Many teams are doing Agile activities and using the language of Agile approaches, but they haven’t truly embraced Agile ways of working.

Here’s how to tell if your Agile team isn’t really Agile.

You Are Not Responsible For All Of It

An Agile team is cross-functional. You have the Product Owner, Scrum Master, testers, developers, analysts and whoever else is required all part of the same team. There are no handoffs to other teams: deliverables don’t get passed out to a testing group and then arrive back on your desk.

If your team doesn’t have the skills to be responsible for everything necessary to deliver a requirement of value, then you aren’t a truly Agile team. That doesn’t make the way you work wrong! Handoffs between departments can be efficient and effective, and a fantastic way of delivering software. It just isn’t Agile.

Your Team Doesn’t Meet More Than Once A Day

Truly Agile teams talk. A lot. It goes beyond the daily stand-up meeting. Often successful Agile teams are co-located, so they can lean over and ask a question of a colleague, or quickly gather for a huddle to review a piece of work. Distributed teams rely heavily on webcams and sometimes don’t take their headsets off all day so they can easily dial up a colleague.

If your team members work virtually, but they aren’t constantly on the phone or instant messaging each other, then the chances are they are working perfectly well, but it isn’t Agile.

You Assign Work To Team Members

One of the best features – Agile teams would tell you – of working in an Agile environment is that there is no one to assign work to the team members. On an Agile team, individuals pick what to do next. The only criteria is that it has to be relevant to the user story at the top of the list. That means you can’t decide what to work on in three months’ time because the Product Owner might have reprioritized the backlog by then.

The benefit to this is that individuals can play to their strengths or develop skills they wish they had in a self-managing and supportive environment.

If you know what you are going to be working on the way into the future, and have meetings and dates in your diary relevant to particular deliverables, you aren’t working in a truly Agile team.

You’re Not Ready To Launch

Agile teams rarely miss deadlines! The way Agile approaches are structured means that each piece of work stands completed and connected to others but in a way that means it is entirely usable at the time of launch. There is no need to wait until other pieces of the puzzle are put together before you can deliver something working and ready for the customer.

If you can’t get ready to launch at short notice, delivering the work that is already completed, then you aren’t managing your work in an Agile way.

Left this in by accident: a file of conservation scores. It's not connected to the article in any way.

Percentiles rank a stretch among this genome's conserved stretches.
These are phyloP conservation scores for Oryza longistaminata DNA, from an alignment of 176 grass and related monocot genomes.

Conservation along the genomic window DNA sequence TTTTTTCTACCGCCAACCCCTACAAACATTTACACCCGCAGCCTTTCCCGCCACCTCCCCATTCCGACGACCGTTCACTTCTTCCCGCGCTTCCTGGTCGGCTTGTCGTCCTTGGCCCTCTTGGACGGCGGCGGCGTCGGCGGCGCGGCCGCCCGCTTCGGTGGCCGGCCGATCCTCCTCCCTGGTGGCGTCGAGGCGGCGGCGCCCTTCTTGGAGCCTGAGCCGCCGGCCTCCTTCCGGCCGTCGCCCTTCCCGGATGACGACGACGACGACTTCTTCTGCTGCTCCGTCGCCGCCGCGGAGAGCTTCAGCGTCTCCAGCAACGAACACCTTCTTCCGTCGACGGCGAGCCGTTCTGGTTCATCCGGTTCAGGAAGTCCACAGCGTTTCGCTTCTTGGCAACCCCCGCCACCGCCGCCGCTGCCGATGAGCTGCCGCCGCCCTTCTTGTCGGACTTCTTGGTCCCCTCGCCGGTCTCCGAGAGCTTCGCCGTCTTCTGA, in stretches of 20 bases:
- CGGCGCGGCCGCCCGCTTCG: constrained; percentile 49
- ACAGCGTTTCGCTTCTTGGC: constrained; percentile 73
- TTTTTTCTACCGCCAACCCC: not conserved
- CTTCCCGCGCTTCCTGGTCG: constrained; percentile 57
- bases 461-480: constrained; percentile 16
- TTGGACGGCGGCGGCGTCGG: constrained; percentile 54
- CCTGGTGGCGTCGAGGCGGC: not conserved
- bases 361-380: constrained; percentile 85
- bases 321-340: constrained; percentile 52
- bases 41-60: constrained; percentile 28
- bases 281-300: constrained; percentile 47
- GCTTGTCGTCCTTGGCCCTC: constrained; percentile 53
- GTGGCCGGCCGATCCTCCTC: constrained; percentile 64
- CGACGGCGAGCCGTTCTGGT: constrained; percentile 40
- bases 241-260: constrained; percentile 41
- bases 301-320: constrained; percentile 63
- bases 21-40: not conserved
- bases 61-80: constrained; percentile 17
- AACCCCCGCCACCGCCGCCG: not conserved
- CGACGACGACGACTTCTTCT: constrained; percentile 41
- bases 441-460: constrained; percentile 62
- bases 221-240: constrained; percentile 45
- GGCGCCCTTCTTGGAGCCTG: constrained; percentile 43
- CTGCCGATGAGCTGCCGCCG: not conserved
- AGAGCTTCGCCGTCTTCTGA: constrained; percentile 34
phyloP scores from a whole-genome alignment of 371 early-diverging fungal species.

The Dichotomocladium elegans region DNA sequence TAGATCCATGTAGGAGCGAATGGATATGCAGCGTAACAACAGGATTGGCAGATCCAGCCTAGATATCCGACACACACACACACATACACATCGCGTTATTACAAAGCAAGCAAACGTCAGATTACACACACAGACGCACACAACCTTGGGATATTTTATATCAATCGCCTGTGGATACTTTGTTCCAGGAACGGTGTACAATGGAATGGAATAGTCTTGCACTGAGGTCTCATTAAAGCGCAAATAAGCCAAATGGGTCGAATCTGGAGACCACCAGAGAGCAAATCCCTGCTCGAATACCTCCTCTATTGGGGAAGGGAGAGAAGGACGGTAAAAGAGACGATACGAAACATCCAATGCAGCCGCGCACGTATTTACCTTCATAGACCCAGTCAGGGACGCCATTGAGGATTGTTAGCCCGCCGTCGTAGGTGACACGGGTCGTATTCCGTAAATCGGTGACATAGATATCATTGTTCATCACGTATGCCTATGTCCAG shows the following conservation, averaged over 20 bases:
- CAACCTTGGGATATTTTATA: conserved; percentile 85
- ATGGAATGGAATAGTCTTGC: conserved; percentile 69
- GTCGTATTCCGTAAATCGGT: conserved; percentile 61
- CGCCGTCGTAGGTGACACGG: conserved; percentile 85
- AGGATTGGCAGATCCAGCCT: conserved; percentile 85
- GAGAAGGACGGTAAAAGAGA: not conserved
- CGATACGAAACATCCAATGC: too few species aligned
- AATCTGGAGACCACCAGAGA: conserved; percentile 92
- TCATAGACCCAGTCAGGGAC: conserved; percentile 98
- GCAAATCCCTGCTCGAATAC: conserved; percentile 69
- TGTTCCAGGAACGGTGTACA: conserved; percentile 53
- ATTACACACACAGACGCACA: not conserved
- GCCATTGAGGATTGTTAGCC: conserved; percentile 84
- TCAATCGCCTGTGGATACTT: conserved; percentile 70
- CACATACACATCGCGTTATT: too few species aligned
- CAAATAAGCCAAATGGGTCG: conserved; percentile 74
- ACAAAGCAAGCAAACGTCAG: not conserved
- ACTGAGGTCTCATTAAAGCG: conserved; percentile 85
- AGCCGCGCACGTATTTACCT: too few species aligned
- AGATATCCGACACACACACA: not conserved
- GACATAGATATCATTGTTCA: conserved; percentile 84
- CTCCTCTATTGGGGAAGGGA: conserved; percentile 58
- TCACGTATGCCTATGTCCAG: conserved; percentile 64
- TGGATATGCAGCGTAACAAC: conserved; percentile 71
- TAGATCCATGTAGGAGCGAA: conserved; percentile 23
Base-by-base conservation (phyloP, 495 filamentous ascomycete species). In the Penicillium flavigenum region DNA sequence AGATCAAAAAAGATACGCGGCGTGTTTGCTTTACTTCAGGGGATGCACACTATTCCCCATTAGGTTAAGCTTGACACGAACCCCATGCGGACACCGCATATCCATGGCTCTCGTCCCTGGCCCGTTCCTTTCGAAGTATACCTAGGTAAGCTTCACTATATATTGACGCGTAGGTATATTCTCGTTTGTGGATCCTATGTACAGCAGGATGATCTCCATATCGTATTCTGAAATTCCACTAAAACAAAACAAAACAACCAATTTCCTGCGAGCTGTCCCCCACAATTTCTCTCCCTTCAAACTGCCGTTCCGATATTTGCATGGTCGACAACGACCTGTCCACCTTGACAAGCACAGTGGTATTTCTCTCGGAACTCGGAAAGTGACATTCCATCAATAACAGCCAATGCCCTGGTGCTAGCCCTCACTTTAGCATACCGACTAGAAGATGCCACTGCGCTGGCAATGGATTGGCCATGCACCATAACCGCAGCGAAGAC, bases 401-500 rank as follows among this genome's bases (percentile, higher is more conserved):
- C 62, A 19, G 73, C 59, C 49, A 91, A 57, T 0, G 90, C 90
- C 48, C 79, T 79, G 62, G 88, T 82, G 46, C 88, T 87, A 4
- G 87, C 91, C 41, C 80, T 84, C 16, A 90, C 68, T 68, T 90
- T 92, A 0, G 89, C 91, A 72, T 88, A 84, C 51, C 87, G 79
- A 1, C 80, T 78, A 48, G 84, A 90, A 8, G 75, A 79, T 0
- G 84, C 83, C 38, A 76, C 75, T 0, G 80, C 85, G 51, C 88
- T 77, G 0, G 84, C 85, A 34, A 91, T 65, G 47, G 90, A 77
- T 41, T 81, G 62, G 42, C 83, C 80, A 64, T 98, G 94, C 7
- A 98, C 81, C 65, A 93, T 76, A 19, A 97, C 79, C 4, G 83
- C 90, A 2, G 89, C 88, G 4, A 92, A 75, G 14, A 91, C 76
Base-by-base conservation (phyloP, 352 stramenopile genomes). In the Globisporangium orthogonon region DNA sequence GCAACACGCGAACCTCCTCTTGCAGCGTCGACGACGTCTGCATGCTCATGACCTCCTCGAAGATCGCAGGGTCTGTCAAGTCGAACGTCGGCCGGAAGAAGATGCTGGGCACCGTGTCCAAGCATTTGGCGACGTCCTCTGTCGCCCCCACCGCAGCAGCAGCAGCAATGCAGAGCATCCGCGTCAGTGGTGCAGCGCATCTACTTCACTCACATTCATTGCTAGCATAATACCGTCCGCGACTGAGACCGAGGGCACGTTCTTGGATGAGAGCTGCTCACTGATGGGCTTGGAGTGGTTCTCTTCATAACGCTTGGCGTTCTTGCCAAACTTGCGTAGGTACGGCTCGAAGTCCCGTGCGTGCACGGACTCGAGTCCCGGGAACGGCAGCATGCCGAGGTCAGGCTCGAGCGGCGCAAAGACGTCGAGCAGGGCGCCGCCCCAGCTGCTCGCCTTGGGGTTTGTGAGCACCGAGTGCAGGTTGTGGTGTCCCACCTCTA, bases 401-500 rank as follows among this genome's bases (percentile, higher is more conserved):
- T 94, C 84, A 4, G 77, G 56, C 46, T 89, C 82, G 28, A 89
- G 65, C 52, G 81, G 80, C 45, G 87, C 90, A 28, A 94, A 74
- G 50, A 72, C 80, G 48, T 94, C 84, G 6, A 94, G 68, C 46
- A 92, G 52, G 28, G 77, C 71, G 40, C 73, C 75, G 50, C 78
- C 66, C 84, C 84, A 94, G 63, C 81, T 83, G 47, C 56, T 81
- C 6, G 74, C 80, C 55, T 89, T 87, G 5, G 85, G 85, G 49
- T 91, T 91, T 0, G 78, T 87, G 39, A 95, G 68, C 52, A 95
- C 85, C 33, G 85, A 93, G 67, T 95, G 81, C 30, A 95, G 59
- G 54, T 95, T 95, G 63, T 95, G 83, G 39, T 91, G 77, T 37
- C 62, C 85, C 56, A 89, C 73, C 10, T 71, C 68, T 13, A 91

Again, that isn’t wrong. While Agile projects are put together user story by user story, other projects are delivered successfully by creating layers upon which new functionality sits. There is nothing incorrect in organizing your releases like that; it just isn’t Agile.

You Haven’t Delivered Anything Valuable Recently

Incremental, value-add releases are the cornerstone of Agile and the purpose of a sprint. Customers (internal or external) should regularly see what you are working on. They should provide detailed and useful feedback enabling the team to shift course if necessary to adjust to the changing needs of the client.

There’s a reason for this: if your customers aren’t happy with how things are going, it’s better to find out early in the process.

Non-Agile teams can also heavily rely on customer or user input. They should also be capturing feedback and lessons learned throughout the project life cycle. What makes an Agile team different is that they deliver working software, or something usable and of value on a regular basis – far more frequently than non-Agile teams. So if your team hasn’t shipped anything that customers can use in the last couple of months, you aren’t Agile.

Your Team Doesn’t Pitch In When Required

Finally, a big differentiator of Agile teams is the culture of collective responsibility. You don’t hear an Agile tester saying that it isn’t their job to elicit requirements. The team knows that they have collective responsibility for the output and for hitting the end of the sprint. There’s a sense that if you have spare time, you pitch in and help someone else out. The team doesn’t carry dead weight, and often Agile team members have a main specialty and then something else that they are competent at doing and can step up to do when necessary.

There tends to be a greater delineation of roles in non-Agile teams. This works well when individuals have multiple projects and there is no end to the stream of incoming work. Agile teams have a sole focus so when work in one area is light as the activity shifts to a different specialty, they need to act accordingly so that they aren’t sitting around waiting for more work to come in.

Whether you are looking for Agile specialists or more traditional team roles, Triumph Strategic Consulting can help. Get in touch today, and we’ll work with you to find the perfect fit for your team.

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